Clippings from newspapers and magazines, as well as entire magazines and newspapers where Mathis was mentioned on the front page. Several magazine covers and fashion spreads were collected because he was responsible for doing the hair of one or more of the models in the photo shoot. He also appeared at many education, trade, fashion, and hair shows, both as a competitor and as a speaker or panel member. Many of the newspapers showcase his inclusion in the Smithsonian collections in 1999 and from his graduation from Prince George's Community College, Maryland, 2001.

Series 4, Washington, D.C. Barbering and Cosmetology Boards, 1966-1997, undated

Mathis was appointed to the Examiner's Board as the chairperson in 1987 by Mayor Marion Barry of Washington, D.C., and to the Barbering and Cosmetology Board in 1994, after delivering a personal statement as to why he should be selected. The Board was significant because it was the first to license hair braiders in the country.

Series 5, Correspondence, 1967-2002, undated

Mathis maintained correspondence from many areas of his life. Topics covered include personal and professional matters, motivational speaking, and applications to appear in hair and trade shows as a competitor and panelist. Correspondents include the International Guest Artist Men's Hairstylist Association, the Red Cross, the Girl Scout Council, Shoptalk Trade publication, children at the Young School, and many beauty supply companies. He also promoted Soft Sheen beauty products and was a spokesperson for them at various events.

Series 6, Awards and Certificates, 1969-2001, undated

Mathis also received many awards, not only for his barbering skills, but for athletic events and for mentoring and providing support to various community organizations. Included are diplomas and certificates of completion for classes that he took related to barbering. He received medals at competitions such as the Coupe de la Paix in Egypt and the Coupe de l'Europe de le Coiffure in Paris, among others.

Series 7, Photographs, 1966-1989, undated

Photographs are comprised of modern color prints and gelatin developing-out paper (modern black and whites). The photographs document both Mathis's public and private life, from family snapshots to publicity photographs for his book and his television appearances. Of note are photographs with celebrities, including Muhammed Ali, Danny Glover, Robin Williams, Morgan Freeman, Whoopi Goldberg, George Foreman, Chris Rock, Bill Cosby, and Don King.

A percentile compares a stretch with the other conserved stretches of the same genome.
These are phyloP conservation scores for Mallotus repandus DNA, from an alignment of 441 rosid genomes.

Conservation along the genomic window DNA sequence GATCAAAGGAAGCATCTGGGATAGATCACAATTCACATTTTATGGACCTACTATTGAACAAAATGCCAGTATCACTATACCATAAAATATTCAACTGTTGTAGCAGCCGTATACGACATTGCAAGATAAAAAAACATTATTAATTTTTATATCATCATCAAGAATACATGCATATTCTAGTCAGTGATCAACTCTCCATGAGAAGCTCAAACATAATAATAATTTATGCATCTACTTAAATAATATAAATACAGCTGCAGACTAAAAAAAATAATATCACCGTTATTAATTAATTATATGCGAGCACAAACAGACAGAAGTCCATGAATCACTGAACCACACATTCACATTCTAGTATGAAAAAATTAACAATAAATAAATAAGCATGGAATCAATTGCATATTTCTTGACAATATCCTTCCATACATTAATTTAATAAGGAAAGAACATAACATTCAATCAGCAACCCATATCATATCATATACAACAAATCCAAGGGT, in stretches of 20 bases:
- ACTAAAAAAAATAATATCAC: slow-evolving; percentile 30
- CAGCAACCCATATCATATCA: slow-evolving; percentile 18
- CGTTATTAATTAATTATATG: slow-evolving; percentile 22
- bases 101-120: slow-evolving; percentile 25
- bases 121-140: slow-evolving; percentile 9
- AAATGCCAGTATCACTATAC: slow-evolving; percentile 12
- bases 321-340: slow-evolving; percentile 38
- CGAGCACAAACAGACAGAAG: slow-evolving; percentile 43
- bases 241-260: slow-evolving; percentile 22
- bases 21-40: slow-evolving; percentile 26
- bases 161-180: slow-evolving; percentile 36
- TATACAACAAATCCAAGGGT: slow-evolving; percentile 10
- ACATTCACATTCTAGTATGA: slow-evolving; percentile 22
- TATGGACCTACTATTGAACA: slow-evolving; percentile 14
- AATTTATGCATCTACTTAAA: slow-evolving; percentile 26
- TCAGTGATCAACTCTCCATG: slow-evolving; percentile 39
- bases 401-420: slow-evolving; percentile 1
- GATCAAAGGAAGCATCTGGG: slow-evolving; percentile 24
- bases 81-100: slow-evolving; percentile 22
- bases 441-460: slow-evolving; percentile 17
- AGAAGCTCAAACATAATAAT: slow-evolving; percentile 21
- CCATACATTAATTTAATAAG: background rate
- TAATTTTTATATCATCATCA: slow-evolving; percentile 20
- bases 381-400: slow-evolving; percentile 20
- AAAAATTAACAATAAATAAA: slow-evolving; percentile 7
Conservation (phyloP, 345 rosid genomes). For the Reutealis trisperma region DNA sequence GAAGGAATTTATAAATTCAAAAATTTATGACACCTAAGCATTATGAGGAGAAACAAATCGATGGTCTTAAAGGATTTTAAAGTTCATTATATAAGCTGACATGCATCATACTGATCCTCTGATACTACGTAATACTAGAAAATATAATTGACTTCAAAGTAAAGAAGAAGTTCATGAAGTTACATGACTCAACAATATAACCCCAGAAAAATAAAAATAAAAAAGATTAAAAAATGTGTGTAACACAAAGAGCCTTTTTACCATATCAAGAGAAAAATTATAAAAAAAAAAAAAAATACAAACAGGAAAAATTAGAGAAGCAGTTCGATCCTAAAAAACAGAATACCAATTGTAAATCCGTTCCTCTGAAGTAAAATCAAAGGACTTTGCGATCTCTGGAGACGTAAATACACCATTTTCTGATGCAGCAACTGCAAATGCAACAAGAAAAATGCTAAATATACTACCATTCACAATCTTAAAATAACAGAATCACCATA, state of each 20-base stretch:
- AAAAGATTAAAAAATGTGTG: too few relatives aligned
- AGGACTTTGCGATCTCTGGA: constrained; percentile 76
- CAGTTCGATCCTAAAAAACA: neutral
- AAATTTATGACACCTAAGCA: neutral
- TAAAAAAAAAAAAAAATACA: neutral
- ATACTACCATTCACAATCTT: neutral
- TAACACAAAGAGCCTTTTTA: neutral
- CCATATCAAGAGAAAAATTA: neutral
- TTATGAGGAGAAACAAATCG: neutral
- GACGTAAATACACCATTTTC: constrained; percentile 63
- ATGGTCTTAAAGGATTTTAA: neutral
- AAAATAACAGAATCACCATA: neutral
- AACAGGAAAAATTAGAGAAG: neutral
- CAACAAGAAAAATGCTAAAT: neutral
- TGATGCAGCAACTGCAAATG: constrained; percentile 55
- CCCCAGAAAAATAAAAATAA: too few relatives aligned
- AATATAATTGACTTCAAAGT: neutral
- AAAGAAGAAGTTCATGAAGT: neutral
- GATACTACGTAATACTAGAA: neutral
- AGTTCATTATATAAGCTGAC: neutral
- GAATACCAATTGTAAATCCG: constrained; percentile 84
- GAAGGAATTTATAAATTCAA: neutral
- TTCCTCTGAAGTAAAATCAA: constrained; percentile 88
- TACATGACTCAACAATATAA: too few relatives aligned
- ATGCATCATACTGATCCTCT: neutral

Series 8, Video materials, 1983-2002, undated

Video materials include ½" VHS, DVD and Minidisc formats and document Mathis's motivational speaking, athletic events, and barber training tapes. He made a promotional tape about his life entitled "From Hair to the Throne," which is undated but in DVD format. Much of his motivational speaking took place at high schools and colleges in the Washington, D.C. area. There are also interviews by local television stations. Included are notes about the tapes taken by Fath Davis Ruffins, a curator at the National Museum of American History.

Series 9, Audio Tapes, 1998-2004, undated

Fath Davis Ruffins, a curator at the National Museum of American History, recorded several oral history interviews with Mathis around the time the collection was acquired in 1998. These make up the bulk of the audio tape series and range from 1998 to 2004. Also included are tapes from radio appearances, as well as a motivational business tape which showcases Mathis's vocal talents.

Series 10, Memorabilia, 1992-1998, undated

Included in this collection is the Game of Life (playing pieces, cards, dice) and bags with the Bush Doctor logo on them. Mathis gave gift bags at the 2002 Black History Month convention, which included information about him and his salon, as well as a pick and a hair comb. He also collected political pins and kept many of his name badges and pins from shows and events he attended.
Arrangement:
Collection is arranged into 10 series:

Series 1, Biographical Information and Activities, 1946-2001, undated

Series 2, Beauty Business Documents and Advertising, 1969-2002, undated

Series 3, Publicity, 1963-2002

Series 4, Washington, D.C. Barbering and Cosmetology Boards, 1966-1997, undated

Series 5, Correspondence, 1967-2002, undated